The American writer Upton Sinclair ran for governor of California in 1934. Part of his campaign included writing a visionary piece entitled I, Governor of California, and How I Ended Poverty. It described in vivid detail policies (in past tense) that he implemented as governor (an office he hadn't yet won).
It was a smart move, leveraging his best asset as an author. But the end, he lost the election. He got ahead of his skis. His talk got ahead of him, and the actual doing became less important in his mind.
Companies and brands aren't immune to this, either. Look at what happened with WeWork and their founder Adam Neumann. Depending on how one looks at it, he at least let his ambitions get ahead of his abilities to actually run a business. He couldn't back up his bluster with action. Compare that with a company like Patagonia. For years the company has been backing up the principles of Yvon Chouinard with advocacy, policies, and strategies that sometimes even lose money but show that they truly believe in what they say.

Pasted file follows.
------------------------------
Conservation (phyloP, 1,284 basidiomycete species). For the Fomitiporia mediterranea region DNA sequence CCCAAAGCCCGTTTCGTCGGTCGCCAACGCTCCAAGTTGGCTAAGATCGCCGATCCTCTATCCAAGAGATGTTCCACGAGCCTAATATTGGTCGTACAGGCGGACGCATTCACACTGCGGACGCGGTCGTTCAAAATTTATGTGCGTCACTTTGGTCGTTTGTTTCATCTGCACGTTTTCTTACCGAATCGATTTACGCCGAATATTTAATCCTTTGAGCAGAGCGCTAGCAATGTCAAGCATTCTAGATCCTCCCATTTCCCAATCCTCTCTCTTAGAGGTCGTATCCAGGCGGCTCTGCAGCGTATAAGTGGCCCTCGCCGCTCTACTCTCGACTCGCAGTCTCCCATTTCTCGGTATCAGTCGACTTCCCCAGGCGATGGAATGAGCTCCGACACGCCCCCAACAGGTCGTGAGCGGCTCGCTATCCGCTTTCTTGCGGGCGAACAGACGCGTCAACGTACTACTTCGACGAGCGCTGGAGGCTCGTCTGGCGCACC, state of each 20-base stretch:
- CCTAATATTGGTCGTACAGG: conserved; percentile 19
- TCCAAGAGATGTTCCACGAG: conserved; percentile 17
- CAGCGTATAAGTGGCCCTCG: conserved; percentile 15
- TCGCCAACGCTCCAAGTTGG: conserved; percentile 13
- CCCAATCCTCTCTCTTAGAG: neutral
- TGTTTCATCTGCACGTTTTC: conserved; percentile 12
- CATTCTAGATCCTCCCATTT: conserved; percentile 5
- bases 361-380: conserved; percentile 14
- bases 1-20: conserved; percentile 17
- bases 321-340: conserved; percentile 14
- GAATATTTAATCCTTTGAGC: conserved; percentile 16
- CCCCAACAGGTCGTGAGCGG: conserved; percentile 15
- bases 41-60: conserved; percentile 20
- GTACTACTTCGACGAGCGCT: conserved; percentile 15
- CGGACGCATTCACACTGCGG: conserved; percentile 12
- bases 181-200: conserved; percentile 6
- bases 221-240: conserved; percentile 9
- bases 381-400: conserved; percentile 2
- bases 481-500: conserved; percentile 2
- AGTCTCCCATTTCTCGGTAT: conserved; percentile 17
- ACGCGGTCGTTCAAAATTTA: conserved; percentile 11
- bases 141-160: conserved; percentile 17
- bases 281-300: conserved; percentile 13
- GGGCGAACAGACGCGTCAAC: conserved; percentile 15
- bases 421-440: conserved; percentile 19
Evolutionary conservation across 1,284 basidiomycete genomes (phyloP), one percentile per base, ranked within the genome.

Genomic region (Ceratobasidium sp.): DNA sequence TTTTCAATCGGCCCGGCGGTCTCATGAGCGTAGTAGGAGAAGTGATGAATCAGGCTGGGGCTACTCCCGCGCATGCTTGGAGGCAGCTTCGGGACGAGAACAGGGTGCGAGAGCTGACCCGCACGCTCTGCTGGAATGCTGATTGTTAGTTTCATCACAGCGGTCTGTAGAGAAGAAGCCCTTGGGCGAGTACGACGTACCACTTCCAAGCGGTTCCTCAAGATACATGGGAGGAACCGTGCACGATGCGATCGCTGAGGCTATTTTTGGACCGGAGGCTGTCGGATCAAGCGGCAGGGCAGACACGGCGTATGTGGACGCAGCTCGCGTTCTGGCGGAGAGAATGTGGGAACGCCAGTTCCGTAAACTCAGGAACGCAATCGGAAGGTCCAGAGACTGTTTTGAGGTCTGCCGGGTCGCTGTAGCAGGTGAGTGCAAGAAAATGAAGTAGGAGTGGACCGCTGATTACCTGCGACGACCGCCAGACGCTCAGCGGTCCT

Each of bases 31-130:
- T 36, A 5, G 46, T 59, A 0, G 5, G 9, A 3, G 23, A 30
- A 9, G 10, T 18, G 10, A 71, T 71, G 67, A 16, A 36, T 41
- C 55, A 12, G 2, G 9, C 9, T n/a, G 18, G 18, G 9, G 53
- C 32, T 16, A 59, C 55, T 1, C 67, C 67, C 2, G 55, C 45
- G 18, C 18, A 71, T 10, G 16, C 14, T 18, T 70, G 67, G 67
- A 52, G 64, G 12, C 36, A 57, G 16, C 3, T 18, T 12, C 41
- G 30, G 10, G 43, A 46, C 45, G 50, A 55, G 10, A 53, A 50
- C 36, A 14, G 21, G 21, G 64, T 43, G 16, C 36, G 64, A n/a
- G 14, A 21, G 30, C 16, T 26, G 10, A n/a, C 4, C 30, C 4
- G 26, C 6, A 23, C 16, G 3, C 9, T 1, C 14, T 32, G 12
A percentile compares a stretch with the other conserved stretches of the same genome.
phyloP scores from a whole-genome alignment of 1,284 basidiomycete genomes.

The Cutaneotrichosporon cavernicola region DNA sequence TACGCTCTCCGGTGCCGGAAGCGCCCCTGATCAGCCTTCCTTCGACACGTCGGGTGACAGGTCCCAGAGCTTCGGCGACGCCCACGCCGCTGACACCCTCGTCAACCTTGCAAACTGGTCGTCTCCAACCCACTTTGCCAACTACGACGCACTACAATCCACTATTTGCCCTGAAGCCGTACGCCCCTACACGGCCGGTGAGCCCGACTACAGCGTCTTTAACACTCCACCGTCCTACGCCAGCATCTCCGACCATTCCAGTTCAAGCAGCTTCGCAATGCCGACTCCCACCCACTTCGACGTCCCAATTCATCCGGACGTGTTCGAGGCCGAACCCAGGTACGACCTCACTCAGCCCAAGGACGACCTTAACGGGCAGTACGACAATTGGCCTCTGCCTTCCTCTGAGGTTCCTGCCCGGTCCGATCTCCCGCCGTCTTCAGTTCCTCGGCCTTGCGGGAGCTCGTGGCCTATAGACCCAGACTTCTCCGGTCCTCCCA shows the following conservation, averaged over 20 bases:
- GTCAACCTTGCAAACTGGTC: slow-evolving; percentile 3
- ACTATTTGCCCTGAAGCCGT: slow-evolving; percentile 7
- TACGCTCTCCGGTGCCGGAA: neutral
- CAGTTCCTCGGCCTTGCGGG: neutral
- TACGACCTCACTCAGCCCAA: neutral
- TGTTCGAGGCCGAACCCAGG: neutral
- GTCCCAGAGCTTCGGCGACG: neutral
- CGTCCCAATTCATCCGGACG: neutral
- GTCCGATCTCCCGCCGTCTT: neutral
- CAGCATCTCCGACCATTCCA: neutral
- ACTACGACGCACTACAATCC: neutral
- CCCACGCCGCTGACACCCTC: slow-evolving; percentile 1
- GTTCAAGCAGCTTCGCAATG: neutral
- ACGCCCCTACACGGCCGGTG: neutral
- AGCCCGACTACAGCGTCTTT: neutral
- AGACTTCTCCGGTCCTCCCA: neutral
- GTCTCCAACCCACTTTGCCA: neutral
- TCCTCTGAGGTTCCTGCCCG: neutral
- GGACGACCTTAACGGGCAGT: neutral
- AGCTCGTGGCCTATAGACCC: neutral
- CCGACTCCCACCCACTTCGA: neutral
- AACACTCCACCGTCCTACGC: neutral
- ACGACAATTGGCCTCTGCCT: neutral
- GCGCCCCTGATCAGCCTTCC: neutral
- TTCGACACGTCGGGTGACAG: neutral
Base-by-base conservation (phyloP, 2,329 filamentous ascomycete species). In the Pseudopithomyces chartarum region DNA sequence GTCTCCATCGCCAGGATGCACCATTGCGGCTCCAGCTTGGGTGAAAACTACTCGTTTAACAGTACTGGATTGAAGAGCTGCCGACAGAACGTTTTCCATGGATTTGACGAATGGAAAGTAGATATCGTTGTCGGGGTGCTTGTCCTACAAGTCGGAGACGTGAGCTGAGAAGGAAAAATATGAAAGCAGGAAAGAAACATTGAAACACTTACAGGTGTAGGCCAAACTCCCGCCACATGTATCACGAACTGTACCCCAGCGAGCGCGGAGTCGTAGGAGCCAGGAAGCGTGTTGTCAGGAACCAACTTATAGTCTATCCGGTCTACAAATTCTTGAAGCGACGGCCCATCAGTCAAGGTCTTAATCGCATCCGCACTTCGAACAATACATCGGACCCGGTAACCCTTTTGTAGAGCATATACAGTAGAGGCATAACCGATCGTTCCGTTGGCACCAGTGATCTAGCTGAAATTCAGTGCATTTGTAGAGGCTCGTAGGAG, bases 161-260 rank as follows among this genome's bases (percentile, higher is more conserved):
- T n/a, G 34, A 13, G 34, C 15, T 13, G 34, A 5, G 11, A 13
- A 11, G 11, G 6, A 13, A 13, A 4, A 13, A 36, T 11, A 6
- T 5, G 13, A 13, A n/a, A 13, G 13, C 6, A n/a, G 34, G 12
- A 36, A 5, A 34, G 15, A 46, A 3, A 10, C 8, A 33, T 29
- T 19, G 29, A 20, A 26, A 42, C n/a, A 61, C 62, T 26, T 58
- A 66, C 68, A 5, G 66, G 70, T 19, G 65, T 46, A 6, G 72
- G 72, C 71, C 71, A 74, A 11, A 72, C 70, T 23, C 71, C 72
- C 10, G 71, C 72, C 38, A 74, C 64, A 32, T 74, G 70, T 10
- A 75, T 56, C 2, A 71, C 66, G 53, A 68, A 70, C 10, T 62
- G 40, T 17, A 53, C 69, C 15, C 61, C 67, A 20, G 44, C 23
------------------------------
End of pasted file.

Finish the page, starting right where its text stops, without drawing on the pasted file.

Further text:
As people on the edge of what's next, as optimists that demand more of the future, it's easy to let talk get ahead of us. It's only natural to get excited about big ideas. But to make a real difference, to really move forward, we have to back it up with action. Remember that as you build your brand.